He reached down, his body creaking and popping, and wrapped a gentle hand around Dalya's arm. With a tender tug, he lifted her to her feet. "Little girl," he said, a brooding impatience dripping in his voice. "Is your grandfather home?"

Dalya raked a strand of hair from her eyes. The burn of Stretvanger's gaze wilted her confidence, and all she could muster was a shake of her head. When the weak rebuttal failed to break his stare, Dalya pointed with trembling fingers toward the western wood. "He's in the orchard," she squeaked. "Where you left him."

"A clever answer, child, but a wrong one. Your grandfather wandered off last night." His eyes flicked toward the cottage door. "But death makes for a vicious handicap. I suspect he didn't get far." He pinched Dalya's soil-stained sleeve between two fingers and ogled the veins of cakey dirt that streaked across her tunic and trousers. His lips narrowed into a tight grin. "Have you seen him?"

"No, I think—"

Stretvanger nodded toward the cottage. "Might we have a look around, then?"

Dalya stepped warily toward the house, out of the bishop's enormous shadow. "No."

"Such discourtesy!" he jested, a syrupy chuckle rumbling out from the darkness of his hood. He turned and woofed an order at the throng of soldiers locked in formation. They percolated toward the cottage; Stretvanger followed, stepping nonchalantly around the small girl in his path.

A flush of angry, panicked heat rose in Dalya's throat. "This..." she started, "this isn't right! What you're doing to these people—what you're doing to us—isn't right!"

Stretvanger called a halt. He half-turned, eyeing Dalya from over his shoulder. "Sheep need not be privy to the shepherd's motives. Just rest easy. We're cleansing this country."

The trepidation in her heart boiled over, steaming into ire and lacing her words with bitter rancor. "You're wrong."

The giant shrugged. He mumbled, "Children have no place in politics," and gave a signal to his soldiers. The air hummed with the ring of steel; soldiers crowded the cottage, swords raised and spines rigid as the front door was kicked from its hinges. "Search the wardrobes. Raid the attic. Check the outhouse. The body is here, and I want it back."

The militia charged through the doorway.

"Blood!" he hollered at their backs. "The bastard's still bleeding. Look for dark, sour blood."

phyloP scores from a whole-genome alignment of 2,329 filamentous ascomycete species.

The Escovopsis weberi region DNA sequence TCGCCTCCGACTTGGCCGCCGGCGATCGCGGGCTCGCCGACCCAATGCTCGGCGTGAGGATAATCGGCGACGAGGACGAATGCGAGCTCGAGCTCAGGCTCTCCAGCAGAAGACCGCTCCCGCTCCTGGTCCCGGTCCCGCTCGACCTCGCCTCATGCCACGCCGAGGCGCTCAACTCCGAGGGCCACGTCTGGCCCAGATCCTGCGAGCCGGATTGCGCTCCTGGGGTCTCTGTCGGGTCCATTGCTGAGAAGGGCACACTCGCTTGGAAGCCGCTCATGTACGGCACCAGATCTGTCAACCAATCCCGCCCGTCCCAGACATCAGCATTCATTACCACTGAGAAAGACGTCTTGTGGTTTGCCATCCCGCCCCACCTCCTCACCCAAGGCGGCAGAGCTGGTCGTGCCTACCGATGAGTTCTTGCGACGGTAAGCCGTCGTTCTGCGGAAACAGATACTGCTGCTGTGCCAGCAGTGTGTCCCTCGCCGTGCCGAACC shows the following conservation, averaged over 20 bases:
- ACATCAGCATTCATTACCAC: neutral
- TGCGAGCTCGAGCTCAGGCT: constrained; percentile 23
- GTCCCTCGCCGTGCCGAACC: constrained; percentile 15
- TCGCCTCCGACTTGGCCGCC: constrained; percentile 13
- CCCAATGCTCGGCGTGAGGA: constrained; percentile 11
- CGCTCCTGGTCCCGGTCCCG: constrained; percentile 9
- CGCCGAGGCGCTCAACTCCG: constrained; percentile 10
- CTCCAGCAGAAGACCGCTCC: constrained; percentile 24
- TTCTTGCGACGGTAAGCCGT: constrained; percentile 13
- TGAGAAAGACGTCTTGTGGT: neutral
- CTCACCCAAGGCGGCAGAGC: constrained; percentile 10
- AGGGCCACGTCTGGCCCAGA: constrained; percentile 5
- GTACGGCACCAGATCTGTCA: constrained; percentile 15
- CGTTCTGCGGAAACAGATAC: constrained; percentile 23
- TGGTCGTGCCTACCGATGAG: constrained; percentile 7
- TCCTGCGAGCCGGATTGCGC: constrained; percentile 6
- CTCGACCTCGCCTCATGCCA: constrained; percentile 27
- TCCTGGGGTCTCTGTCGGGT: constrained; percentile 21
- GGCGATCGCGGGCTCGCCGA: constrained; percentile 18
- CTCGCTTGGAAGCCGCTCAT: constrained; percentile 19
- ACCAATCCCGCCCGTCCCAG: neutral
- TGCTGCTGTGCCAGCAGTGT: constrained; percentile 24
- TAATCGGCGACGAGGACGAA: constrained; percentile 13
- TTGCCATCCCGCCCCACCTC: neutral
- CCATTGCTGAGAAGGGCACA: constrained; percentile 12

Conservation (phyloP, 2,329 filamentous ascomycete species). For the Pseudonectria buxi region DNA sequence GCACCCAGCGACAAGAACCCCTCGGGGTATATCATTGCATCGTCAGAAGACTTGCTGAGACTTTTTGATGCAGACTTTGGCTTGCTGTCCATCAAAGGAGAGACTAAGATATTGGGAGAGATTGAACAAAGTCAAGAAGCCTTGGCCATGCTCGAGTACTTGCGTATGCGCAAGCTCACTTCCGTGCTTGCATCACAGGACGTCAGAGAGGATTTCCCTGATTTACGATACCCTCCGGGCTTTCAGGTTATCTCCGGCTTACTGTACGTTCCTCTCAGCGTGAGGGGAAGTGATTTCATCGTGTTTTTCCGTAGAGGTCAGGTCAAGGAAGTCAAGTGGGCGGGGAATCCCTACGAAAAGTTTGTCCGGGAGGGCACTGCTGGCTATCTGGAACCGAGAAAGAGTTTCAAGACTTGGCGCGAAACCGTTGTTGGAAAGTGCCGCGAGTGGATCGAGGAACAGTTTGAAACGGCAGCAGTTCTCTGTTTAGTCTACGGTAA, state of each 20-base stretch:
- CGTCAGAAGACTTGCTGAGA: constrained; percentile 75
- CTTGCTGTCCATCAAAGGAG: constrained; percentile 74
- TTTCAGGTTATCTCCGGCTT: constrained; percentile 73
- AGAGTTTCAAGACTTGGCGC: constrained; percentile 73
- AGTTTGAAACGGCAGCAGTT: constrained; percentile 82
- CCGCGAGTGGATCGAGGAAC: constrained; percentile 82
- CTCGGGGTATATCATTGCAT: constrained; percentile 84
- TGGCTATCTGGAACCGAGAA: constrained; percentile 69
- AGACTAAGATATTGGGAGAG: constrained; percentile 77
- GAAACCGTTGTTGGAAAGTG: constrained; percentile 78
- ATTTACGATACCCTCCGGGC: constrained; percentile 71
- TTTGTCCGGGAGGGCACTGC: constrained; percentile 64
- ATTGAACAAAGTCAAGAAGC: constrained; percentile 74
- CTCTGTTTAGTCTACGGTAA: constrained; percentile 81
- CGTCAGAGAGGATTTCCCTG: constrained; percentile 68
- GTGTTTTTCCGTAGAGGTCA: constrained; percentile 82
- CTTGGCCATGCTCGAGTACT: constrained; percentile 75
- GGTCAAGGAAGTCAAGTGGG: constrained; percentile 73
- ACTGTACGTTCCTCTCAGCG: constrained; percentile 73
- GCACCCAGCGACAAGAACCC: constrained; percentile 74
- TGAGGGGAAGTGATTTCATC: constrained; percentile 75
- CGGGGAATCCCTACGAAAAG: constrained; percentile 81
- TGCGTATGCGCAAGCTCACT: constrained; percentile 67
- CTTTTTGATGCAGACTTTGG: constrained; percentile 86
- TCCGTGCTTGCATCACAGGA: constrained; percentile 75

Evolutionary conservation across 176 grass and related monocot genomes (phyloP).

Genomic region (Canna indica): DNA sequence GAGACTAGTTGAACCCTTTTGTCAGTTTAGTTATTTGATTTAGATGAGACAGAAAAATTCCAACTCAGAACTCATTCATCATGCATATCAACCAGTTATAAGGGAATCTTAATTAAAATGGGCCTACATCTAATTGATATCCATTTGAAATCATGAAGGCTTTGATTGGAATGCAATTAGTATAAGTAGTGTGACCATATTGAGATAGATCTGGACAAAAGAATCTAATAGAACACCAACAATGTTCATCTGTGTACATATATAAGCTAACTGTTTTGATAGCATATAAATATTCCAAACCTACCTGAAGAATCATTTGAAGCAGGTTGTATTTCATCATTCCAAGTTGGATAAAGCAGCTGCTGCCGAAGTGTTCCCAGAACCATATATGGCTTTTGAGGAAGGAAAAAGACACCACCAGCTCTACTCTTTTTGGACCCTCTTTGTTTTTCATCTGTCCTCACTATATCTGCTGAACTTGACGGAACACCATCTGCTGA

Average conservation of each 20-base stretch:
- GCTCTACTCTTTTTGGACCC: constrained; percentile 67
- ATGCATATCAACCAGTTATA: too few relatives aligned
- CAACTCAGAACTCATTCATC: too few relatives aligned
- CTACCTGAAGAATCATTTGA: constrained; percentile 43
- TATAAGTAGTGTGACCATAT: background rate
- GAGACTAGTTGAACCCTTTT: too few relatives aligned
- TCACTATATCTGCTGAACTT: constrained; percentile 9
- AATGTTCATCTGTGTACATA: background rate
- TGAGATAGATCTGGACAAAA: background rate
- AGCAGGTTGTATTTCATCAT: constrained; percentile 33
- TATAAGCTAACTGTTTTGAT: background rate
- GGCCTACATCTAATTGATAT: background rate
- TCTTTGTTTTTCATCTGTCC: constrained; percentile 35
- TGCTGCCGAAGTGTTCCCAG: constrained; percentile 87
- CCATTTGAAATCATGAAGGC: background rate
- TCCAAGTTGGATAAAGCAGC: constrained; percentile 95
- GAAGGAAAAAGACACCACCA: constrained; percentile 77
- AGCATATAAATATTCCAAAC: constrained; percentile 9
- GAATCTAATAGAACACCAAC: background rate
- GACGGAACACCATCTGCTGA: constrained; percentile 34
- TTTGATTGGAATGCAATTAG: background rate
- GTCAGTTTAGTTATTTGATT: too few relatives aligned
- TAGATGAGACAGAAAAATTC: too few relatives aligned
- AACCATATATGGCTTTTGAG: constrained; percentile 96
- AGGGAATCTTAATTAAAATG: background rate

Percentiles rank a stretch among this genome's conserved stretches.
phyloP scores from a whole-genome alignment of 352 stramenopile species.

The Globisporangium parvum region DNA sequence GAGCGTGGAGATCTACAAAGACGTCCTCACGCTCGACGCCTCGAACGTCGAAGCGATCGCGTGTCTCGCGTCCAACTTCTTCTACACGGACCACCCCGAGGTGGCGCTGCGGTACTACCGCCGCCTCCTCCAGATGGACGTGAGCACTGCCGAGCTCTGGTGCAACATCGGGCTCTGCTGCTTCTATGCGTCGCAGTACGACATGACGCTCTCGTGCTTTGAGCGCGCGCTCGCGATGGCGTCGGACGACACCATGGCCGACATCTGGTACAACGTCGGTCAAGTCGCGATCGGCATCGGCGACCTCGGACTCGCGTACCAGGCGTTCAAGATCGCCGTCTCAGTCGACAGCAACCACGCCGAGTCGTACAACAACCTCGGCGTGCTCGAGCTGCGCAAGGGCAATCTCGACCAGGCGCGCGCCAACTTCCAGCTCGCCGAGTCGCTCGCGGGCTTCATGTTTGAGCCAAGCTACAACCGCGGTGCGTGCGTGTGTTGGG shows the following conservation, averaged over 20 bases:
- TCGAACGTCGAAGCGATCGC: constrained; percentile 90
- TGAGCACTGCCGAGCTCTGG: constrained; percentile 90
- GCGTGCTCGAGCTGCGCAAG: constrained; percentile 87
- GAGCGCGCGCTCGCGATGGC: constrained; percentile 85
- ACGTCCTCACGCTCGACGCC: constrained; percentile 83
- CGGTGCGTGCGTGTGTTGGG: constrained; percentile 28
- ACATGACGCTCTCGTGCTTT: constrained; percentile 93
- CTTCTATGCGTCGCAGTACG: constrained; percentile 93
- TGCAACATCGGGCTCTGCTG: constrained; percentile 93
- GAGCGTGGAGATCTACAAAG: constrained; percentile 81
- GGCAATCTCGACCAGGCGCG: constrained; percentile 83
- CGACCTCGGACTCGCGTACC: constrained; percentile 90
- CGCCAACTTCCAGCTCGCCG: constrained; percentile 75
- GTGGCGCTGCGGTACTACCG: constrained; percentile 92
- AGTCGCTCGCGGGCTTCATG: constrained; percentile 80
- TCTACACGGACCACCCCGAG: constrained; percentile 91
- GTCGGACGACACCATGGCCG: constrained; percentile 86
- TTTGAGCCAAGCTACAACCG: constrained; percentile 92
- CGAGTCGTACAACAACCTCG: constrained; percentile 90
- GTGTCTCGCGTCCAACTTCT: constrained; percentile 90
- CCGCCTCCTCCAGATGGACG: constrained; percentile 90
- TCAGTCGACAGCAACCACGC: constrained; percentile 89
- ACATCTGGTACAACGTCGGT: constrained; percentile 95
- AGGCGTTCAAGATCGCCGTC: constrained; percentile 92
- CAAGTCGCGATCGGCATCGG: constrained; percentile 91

From the street, Dalya heard the shattering of pottery and the sharp splintering of wood. Arms crossed, sun on his back, Stretvanger watched his men scour the cottage from his spot on the lawn as he rocked unsteadily on his heels.

Droplets of sweat dripped into Dalya's eyes. Numb with fury, she did not blink them away. The salt stung and muddied her vision, but she never lost focus on the lumbering man in the heavy robes overseeing the ravaging of her grandfather's house. Her house. She listened as they ransacked her vault of memories, the font of her solace—the only place ever worthy of being called her home. And she trembled with rage.

She pried a pointed cobble from the road. Teeth gritted and brow narrowed, she measured Stretvanger's back and, knuckles white around the rock, stalked toward him, eyes locked to the space just inches below his belt—the base of the giant's spine. She moved rapidly, betraying stealth as her footsteps smacked the street, but Stretvanger never turned. When she was within arm's length, Dalya hefted the rock, tightened her grip, and zeroed in on her target.

But before she struck, Harringer lurched through the doorway. His sword was tucked into his scabbard and his fingers were riddled with cuts and splinters. "We found blood on the old man's sheets," he said.

The bishop's lips parted slightly. "Blood?" The word rumbled from the hood like a drumroll. "Yes?"

Harringer did not match gazes with Stretvanger, opting instead to study the ground between the giant's feet. "But there's no body. We looked absolutely everywhere."

Dalya's brow furrowed. She dropped the stone and staggered backward. Stretvanger was silent for several seconds before pivoting on his heel and peering at the child. He tore into her with his cold stare for a few tense moments, his emotions concealed behind the shadows of his hood, before swallowing hard and offering a subtle nod.

"Right," the bishop mumbled, pushing past the girl and hurrying into town.



Download the story in PDF format